"Elisabeth Allot Dumas, his impenetrable mother, had been succinct about his duty.  She had spent long hours tutoring her son, instilling in him the sense of right that governed his life. There was no room for deviation, the path was set, and no mere sentiment found its place in her plan."
Adamere Dumas
sketch by Amber Robinson

Adamere Dumas, Aramanda’s youngest sister:
"Adamere scurried in, a pleasant young woman, he decided, gazing at her curved figure. Even with the affected distress distorting her countenance she was lovely, and lively. He felt a rush of affection for this girl, his daughter, as she put her hands to her face and formed a petulant frown."

Lydia de Paramount, Queen of Torra and Aramanda’s mother:
"Mary would have scolded him, told him to rise, and be a king. No, that was Lydia, his wife, his tempestuous, scornful, adored wife. How dramatic her features as she stared at him, brilliant the light behind her, an orange halo that spread, turned to haze. And his mother’s voice, demanding, stern.  Warning him to be vigilant.  Look to the three crowns."

Paul Carton, Milton’s friend and fellow ‘hound’:
Princes Rupert and Maurice
portrait by Van Dyke
"Paul called for his horse, struggling to balance himself, and staring with set concentration at Milton.  'Princess Aramanda is a tall beauty with a crown for brains, and glory for a heart.' He put a hand to Milton’s shoulder.  'Your world is with us. Like it or not, you are mere privileged like the rest of us, and you cannot reach the heights of martyrdom.'" 

Robert Ashley, Milton’s friend and fellow ‘hound’:
"I plan to stay in the King’s graces, Milton, something at which you are charmed.  And to gather some land, an estate."

Medson, the King’s spy:
"Medson applied the hot pinscher to the man’s lips, sealing them together in a death grip that caused a savage round of internal screams, vibrating through the victim’s throat. Informers, blackmailers, traitors. Medson would send them all to hell if the King asked."

Stephen Crofts, Leader of the Isling Contraband:
"Ships, that’s what he was about. Agile, three-masted whore-ladies built for cargo. He was born to them, the boards like a cradle under his feet, rocking and holding him steady at the same time. The men joked, called him a pirate, but he wasn’t really. Pirates ended up at the deep of the sea, and Stephen knew he never would." 

Mary Dumas, Aramanda’s older sister:
"The gentleness of Mary’s love touched her like a brush on the arm, pervasive, but taken away when Aramanda turned to embrace it. "

George Dumas, Aramanda’s paternal grandfather:
"Edourd felt the warrior’s eyes that followed him up the staircase, absorbed willingly the power of George’s persona that clung to the stones, lurked in the weapons and trophies of the great duke, his grandfather, who had ridden from Isling like a conqueror to become king."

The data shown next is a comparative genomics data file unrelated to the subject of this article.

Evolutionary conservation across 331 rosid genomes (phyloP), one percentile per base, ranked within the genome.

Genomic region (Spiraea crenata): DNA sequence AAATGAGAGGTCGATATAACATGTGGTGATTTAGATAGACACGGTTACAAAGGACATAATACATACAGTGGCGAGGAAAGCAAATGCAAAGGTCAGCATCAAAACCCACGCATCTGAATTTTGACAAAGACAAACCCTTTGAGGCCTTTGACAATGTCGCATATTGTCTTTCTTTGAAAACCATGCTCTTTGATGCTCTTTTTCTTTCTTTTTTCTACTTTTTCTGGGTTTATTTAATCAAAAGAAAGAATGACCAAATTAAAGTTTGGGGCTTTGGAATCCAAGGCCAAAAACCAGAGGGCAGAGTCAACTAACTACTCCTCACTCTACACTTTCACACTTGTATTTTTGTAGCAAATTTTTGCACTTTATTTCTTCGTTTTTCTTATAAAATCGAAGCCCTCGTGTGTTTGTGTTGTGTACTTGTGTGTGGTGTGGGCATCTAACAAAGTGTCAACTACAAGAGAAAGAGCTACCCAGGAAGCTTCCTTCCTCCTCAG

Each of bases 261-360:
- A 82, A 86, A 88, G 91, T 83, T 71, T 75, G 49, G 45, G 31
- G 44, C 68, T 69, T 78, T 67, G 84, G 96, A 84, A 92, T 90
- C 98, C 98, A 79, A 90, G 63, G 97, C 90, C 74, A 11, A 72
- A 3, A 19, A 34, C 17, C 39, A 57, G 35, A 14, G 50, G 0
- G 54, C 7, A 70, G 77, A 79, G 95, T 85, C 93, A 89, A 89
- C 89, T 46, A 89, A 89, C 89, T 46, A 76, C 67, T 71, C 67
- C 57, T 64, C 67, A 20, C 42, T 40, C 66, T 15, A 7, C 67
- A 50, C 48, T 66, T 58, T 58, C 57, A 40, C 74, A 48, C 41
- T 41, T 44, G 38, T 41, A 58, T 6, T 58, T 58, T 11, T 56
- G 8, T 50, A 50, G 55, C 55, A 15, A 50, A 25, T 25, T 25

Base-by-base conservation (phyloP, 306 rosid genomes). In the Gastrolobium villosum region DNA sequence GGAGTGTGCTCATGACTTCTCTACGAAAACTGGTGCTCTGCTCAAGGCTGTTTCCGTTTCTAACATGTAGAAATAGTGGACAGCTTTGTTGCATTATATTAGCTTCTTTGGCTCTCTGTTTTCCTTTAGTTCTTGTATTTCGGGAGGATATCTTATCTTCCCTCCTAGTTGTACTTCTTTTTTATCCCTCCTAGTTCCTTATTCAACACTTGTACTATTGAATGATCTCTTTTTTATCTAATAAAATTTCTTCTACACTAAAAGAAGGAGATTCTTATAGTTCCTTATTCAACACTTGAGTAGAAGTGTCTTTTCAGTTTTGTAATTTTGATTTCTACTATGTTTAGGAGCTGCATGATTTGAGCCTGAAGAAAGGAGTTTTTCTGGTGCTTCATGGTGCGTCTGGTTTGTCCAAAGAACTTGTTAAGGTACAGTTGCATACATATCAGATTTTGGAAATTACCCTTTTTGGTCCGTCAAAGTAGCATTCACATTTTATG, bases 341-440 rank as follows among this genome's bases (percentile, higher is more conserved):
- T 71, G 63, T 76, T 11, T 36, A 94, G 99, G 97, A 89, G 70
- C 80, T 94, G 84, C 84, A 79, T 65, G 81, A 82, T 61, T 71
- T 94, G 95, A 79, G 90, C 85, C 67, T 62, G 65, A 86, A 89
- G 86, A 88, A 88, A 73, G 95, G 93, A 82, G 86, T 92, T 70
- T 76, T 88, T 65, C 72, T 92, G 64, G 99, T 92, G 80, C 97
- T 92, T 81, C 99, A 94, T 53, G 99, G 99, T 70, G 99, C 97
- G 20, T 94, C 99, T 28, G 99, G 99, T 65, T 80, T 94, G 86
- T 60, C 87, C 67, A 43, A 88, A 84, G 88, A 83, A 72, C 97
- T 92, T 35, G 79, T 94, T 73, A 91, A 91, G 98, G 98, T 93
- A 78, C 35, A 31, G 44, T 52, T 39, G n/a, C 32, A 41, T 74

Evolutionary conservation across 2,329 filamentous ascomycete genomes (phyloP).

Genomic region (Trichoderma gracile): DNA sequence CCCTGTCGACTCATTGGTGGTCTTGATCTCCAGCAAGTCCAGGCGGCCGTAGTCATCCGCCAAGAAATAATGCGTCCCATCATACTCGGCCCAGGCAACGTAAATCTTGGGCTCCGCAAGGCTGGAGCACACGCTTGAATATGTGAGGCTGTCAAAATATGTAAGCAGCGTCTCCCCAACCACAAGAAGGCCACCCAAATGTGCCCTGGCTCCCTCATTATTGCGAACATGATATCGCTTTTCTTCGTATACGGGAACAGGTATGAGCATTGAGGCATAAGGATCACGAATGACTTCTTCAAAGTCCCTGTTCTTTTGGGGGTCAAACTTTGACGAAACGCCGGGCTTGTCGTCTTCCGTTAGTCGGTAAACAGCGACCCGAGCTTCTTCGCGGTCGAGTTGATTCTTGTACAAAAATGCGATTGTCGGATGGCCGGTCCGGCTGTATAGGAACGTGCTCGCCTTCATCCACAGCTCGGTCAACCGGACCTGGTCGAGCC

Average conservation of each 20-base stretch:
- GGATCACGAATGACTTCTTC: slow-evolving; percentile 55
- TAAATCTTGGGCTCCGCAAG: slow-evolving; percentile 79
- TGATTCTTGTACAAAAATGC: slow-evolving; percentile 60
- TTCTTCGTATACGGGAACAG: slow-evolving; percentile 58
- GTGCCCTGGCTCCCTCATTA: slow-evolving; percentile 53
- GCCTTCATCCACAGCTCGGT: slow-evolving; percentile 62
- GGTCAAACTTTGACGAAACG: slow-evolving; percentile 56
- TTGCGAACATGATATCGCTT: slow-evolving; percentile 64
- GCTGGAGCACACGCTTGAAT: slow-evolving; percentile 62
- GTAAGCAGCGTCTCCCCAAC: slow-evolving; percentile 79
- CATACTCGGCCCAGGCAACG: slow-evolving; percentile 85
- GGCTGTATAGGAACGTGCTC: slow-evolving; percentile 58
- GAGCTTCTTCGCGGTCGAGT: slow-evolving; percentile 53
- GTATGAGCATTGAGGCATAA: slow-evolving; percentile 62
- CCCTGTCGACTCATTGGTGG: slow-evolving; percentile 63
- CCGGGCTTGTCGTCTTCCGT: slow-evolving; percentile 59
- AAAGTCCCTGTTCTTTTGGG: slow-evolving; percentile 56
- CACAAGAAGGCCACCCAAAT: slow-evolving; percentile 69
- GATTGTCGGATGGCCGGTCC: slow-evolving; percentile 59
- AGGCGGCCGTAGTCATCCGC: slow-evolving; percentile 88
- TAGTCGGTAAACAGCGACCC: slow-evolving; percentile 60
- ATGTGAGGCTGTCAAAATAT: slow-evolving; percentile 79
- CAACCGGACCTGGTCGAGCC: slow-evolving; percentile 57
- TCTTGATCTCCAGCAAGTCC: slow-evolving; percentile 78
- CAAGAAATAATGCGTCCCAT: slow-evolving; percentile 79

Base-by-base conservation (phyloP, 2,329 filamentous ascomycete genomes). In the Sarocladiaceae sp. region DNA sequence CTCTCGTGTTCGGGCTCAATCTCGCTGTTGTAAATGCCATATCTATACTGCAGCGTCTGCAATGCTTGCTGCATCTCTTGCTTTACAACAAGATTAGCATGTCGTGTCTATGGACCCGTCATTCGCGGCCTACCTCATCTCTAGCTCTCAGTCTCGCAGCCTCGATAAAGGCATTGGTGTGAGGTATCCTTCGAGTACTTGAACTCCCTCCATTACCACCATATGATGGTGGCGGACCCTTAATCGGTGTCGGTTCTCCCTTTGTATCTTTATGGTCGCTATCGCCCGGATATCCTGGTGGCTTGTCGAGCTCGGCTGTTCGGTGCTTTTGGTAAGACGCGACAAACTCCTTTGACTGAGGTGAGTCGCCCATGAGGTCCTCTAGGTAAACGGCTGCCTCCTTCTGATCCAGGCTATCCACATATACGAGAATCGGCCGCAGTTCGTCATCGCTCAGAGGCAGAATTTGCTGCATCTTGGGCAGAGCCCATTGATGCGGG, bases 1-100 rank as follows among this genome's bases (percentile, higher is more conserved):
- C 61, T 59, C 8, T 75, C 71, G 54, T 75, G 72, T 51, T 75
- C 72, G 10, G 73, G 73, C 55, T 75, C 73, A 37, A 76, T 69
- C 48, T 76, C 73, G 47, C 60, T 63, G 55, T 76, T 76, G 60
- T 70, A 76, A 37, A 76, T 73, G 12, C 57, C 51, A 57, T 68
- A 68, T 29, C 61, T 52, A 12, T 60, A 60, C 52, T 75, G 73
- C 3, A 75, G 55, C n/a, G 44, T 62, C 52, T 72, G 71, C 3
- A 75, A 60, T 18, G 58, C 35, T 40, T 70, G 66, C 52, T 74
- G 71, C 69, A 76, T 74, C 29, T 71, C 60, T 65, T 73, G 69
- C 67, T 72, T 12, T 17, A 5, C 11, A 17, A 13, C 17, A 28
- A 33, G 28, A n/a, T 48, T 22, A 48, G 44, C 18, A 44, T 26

David Donton, Aramanda's Secretary and Jeffrey Donton’s son:
"He felt as if he had known her all his life, this icon from his father’s world, this possession of the King’s. Peering through a glass divide at the inner workings of a self-absorbed court, David saw what others missed. Aramanda, from her vantage as the centre of attention, had learned the same: to divide herself from others and know what they did not."

Portrait  of Rupert of the Rhine
 John Treyans, Earl of Byxley and Edourd’s confidante: 
 "His observations at court and his service with the Prince made him wary, but it was his duty at home that disturbed him most. An overbearing father and a grasping mother were enough, but the expectations, those were unbearable. He hated, not what he had come from, or where he would need to get, but who he would have to unseat to get there. That was something any sensible man at the court of Francis Dumas would have to beware."

The Earl of Pembroke, Lord Herbert
Portrait by Van Dyke
Albert Treyans, Chief Lord and Duke of Byxley:
"Beyond, the vast stretch of Byxley estate, valleys and hills and forest as far as could be seen, all of it lush. The lake glistened in the distant sun, and a pathway cut from the road along the water’s edge and led up to Byxley Hall, the most picturesque of all the lords’ estates. The village beyond was a rich community of farmers, landholders and gentry, all beholden to Albert Treyans, their lord." 
Phillip Starner, Prince of Moiraan:
"The wondrous rumours about this woman seemed pale next to the reality, an indefinable worth that projected more clearly her flaws than her attributes. Mere mortal she was, flesh and blood, the goddess a hard shell and the woman beneath the true pearl. There was a sadness about her Phillip could feel, a separation of her from the path she navigated.
"She smiled, an expression both warm and encouraging, and Phillip marvelled at the place he found himself. A fairy tale princess, a commanding king, palaces in which his father could fit two of his own . . .  Dunia was indeed an enchanted place."

Jeffrey Donton, Chancellor of Dunia:
"Loyalty had brought him to this, a connection to a powerful master, and a passionate belief in the mystique of a line of kings."

Queen Caroline, Francis’ present wife: 
"For years she had endured being queen with a placid acceptance that belied her true feelings.  People swarmed about, pleasing her their greatest concern, when what she truly wanted was to be left alone." 

17th Century Court Lady
Diana Chinley, Court Mistress:
"He listened to Diana’s chatter, her bosom rising over her satin gown as her tiny-sounding words tumbled out, and her fingertips caressed a jewel at her throat. Her deep red dress, sleeveless, was tight over her form. The sheer pink satin over the bodice gave the momentary illusion that she were wearing nothing there at all."

Early Sketches of Aramanda by artist Brittany Leclerc:

Sketch of Aramanda in the opening scene